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Uncovering the Secret History of a Brooklyn Businessman

My essay on Literary Hub explores how writing about families can lead you down twisting paths. You need to be ready to shift focus. Even the sources closest to the story may not have a clear picture until much later. This is often the case with stories involving immigration, where generational barriers of language or the traumatic disruptions that migration often entails complicate the telling. A parent or a child may be reluctant to open the doors of memory. Or, as in one case, perhaps a parent working as a spy never had permission to tell their children.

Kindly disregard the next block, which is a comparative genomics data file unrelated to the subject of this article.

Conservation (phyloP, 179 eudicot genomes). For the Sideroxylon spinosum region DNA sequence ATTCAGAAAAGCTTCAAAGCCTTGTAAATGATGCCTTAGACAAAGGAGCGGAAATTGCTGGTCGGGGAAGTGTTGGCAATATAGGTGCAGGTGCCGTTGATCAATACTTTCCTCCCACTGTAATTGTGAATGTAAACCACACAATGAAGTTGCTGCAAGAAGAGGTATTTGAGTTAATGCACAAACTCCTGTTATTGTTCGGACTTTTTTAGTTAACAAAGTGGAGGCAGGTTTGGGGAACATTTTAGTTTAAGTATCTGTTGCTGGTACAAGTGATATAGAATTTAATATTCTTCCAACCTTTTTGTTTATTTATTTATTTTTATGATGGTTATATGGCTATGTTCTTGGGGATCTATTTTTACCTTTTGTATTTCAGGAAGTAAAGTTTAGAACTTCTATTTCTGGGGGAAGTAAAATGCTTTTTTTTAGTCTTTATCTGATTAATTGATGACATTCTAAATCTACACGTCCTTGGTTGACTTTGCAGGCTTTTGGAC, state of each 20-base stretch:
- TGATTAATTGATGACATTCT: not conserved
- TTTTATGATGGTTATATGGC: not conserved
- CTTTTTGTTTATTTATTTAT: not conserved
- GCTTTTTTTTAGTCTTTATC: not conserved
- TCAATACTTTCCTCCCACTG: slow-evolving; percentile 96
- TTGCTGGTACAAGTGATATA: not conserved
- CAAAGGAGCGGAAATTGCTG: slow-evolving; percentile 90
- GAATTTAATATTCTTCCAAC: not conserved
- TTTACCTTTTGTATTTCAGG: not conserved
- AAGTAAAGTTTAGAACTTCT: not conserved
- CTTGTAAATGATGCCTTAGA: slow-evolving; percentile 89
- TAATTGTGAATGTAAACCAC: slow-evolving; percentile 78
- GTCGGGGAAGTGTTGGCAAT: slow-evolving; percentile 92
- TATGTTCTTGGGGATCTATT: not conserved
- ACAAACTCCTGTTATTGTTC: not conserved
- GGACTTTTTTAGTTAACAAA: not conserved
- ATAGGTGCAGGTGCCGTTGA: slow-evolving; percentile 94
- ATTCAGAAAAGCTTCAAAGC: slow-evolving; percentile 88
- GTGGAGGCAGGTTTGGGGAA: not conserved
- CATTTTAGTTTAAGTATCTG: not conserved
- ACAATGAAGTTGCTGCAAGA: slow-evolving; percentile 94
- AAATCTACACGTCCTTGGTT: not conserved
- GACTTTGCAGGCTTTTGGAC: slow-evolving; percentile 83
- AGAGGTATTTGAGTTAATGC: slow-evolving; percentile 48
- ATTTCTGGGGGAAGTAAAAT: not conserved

For my book Cork Wars, I faced the usual hurdles for narrative nonfiction: finding the story, learning how to tell it, how to respect the people involved. But I also had to confront the story’s multi-generational scope, and find a way to weave memory with documented history.

The Marsas’ passport photo from when they relocated to Spain in the mid-1930s.

Read the full essay on LitHub. If you’re in New York on May 14, join me and Yukie Ohta at the 92nd Street Y in New York City to discuss the narration of intergenerational immigrant stories. You can learn more about the event and purchase tickets here.

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